So, I'm dipping my toes back in.  I'm writing this. I'm trying to decide how I want to analyze the films I'm going to write about, if I want to remain more critical fan than theorist or if I want to start actually breaking them apart to examine the pieces.  I think that this might ruin things, might destroy the part of me that loves cinema for its magic. We will see, I suppose.  In the meantime, well, now I've left the breadcrumbs of something like insight...


Monday, January 19, 2015

Inherent Vice

Let me tell you what the weirdest thing about Inherent Vice is.  Because, no, it's not the relative plotlessness, the character names, the bizarre situations, the hapless protagonist, the neo-noir dialogue, or the wealth of hazy non-sequitors. Those may count as idiosyncrasies, but they're not oddities. At least, not if you put the whole thing in context.  That's because the weirdest damn thing about Inherent Vice is that everyone seems to want to discuss it as a Paul Thomas Anderson movie and next to no one is consciously appraising it in its most dominant context: it's a goddamn Thomas Pynchon adaptation. Through and through, head to toe, moment to moment: Pynchon. All the time.  There's an argument to be made that figures the adapted script as Inherent Vice's true triumph, as Anderson has made quick work of the near-impossible. He has diluted the famously convoluted slipstream of Pynchon down to his clearest scenes without losing the off-kilter humor, the sharp (odd) dialogue, and postmodern genre-fuckery that makes his novels tick.

Big Eyes

Tim Burton has needed to break away from himself for some time now - or so many a think piece or whining fan would have you believe.  The director has long been an easy example of a certain type of auteurism:  his films are recognizably his even when they're adapted from someone else's work.  Burton has a trademark look, a trademark sound, a recycling troupe of actors, and repeatedly embraced themes.  Though his work has long inspired a type of cult fandom, it seems that lately we may have become exhausted by the kooky mayhem he brings to the screen.  The last decade or so has found Burton suffering from a type of Hot Topic overexposure; his films have become, too-often, studio projects with over-inflated budgets and automatic t-shirt tie-ins.  Along with that, many would tell you, they seem to have become even more about artifice, and you shouldn't have to look very far to find a one-time Burton fan quietly complaining about the director's descent into self-parody.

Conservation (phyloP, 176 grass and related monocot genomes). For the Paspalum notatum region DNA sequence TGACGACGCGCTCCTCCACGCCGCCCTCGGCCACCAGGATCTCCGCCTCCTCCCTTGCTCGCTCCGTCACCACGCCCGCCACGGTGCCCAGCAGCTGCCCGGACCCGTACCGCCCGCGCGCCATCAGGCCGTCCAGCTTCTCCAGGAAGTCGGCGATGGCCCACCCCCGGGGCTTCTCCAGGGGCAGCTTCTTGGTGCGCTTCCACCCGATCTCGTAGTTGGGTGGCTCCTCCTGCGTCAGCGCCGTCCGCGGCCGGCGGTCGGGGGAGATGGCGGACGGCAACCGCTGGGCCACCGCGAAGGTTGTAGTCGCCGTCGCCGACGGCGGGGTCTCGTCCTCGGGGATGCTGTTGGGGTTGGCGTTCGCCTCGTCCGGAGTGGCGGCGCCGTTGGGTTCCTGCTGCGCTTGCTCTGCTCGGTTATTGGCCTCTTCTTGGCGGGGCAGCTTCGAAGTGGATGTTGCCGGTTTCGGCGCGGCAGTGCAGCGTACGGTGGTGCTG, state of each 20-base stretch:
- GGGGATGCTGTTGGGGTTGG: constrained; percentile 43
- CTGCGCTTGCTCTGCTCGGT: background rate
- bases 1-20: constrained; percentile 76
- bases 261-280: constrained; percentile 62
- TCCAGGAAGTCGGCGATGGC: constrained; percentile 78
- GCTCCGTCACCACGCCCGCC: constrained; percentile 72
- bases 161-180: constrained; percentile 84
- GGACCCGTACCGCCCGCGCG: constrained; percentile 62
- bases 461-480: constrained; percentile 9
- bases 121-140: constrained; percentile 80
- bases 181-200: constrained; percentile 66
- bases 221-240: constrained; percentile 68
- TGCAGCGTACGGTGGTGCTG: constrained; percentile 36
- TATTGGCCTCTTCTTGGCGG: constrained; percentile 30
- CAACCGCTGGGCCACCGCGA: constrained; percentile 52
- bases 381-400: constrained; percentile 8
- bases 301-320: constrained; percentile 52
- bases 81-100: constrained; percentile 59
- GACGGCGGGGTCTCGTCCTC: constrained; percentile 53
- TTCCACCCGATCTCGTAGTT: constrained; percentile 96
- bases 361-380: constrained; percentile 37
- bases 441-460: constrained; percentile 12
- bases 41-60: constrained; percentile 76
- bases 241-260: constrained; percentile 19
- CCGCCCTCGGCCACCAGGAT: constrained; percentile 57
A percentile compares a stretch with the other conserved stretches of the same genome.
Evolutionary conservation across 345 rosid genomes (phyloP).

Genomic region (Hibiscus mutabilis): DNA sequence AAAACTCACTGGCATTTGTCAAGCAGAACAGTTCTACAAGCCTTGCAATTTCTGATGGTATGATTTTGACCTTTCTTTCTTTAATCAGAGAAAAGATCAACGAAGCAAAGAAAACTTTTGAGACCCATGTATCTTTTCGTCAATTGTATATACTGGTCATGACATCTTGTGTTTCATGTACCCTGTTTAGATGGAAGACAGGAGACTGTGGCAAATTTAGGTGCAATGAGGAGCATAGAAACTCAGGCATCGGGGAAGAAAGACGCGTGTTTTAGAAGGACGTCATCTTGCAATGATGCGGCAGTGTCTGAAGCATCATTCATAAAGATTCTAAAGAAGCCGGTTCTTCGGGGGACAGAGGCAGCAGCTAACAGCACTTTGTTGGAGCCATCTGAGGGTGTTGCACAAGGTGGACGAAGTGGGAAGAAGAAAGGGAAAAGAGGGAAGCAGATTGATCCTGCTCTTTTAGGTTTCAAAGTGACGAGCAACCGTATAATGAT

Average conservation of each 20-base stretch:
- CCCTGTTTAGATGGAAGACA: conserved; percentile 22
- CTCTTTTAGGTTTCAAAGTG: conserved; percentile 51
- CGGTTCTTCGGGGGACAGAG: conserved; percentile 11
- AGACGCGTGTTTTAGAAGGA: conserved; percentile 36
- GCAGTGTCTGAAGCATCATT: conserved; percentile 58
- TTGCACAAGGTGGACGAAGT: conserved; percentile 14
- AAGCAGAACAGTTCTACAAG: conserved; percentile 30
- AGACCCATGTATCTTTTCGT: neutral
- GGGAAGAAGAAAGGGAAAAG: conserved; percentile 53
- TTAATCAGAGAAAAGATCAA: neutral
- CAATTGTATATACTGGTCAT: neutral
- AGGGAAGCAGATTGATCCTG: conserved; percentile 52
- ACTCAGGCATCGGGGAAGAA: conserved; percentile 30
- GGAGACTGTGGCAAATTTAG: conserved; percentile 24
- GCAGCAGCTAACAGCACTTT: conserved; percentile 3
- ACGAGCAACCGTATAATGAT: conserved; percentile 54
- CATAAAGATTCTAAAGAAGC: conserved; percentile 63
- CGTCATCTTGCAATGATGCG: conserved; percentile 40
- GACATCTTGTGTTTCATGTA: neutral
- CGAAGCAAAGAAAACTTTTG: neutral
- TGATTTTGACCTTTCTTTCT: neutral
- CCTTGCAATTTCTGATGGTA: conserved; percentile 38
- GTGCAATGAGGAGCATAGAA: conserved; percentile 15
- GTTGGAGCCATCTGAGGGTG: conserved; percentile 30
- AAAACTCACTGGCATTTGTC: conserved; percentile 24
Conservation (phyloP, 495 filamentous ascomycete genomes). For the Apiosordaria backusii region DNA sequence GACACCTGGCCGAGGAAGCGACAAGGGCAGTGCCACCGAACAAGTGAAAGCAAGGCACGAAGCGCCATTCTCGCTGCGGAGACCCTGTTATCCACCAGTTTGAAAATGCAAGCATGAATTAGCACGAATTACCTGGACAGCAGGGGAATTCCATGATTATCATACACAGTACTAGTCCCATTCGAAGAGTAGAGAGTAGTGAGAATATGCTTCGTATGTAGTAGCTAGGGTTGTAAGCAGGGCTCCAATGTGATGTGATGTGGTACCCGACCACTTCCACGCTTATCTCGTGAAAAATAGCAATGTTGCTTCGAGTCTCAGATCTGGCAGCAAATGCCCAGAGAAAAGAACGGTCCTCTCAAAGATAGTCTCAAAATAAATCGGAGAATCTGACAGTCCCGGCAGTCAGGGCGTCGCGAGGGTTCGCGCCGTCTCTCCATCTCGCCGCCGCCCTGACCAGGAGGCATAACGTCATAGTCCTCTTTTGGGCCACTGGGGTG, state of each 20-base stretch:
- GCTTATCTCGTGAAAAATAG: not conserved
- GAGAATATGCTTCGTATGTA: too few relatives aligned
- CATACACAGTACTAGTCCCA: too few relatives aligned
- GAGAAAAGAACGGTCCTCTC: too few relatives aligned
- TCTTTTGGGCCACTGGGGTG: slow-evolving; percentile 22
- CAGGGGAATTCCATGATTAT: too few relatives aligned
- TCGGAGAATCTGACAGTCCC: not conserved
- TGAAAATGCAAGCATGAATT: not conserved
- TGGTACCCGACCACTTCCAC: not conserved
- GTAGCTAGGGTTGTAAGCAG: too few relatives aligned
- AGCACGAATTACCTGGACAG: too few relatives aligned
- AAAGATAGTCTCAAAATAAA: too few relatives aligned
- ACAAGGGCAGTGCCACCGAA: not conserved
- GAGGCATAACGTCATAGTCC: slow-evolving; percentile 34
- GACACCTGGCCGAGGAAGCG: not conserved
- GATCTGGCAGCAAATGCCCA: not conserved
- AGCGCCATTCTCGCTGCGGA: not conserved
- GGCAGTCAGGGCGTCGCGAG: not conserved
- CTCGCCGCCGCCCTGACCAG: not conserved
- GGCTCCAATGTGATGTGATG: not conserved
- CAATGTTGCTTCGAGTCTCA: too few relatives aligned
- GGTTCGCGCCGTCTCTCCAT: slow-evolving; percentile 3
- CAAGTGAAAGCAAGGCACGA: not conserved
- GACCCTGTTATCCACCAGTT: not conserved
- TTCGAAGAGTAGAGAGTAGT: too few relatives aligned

After this super-saturation, then, we've been in need of a palate cleanser  - and Burton has been too.  Big Eyes feels like the director slamming down hard on the reset button, if nothing else.  It's his attempt at a relatively straightforward biopic.  All the makeup, expressionist mise en scene, and surrealism has been scrubbed away in favor of period costuming, straightforward lighting, and sincere performances.  The Burtonesque can be found in only two places in Big Eyes: its loving approach to kitsch and Christoph Waltz's over-the-top mugging as the dumbly villainous Walter Keane.  Maybe this is the way things need to be.  Maybe this is the break that proves he can do something else.  Maybe whatever comes next will allow us to appreciate the Burtonesque again.  We can hope for all of these things, because at the end of the day there's one only one major complaint to be made against Big Eyes: it's flat. It's too typical. It plays out like every other biopic you've ever seen.  And as such?  It just doesn't feel like a product of its director.

Tuesday, January 13, 2015

PCA Playlist: POPcapsule 2014

Those familiar with my year-end music listing process know that alongside the big list of goodies I typically throw down a list of pure pop.  Typically, I do this in the spirit of confessing and excising what many might refer to as "guilty pleasures."  To be fair, though, I don't really believe in guilty pleasures and there are far too many songs I couldn't quite justify upvoting to the main list, but which certainly have their poppy, earwormy merits.  So, consider this the brightly colored bonus content.  This is the dance party annex.

For your judgmental, head-shaking, eye-rolling listening pleasure, I present you with these oh-too-sweet tracks (collected in one easily consumable YouTube playlist).  I don't care you think I shouldn't like them, part of me definitely does...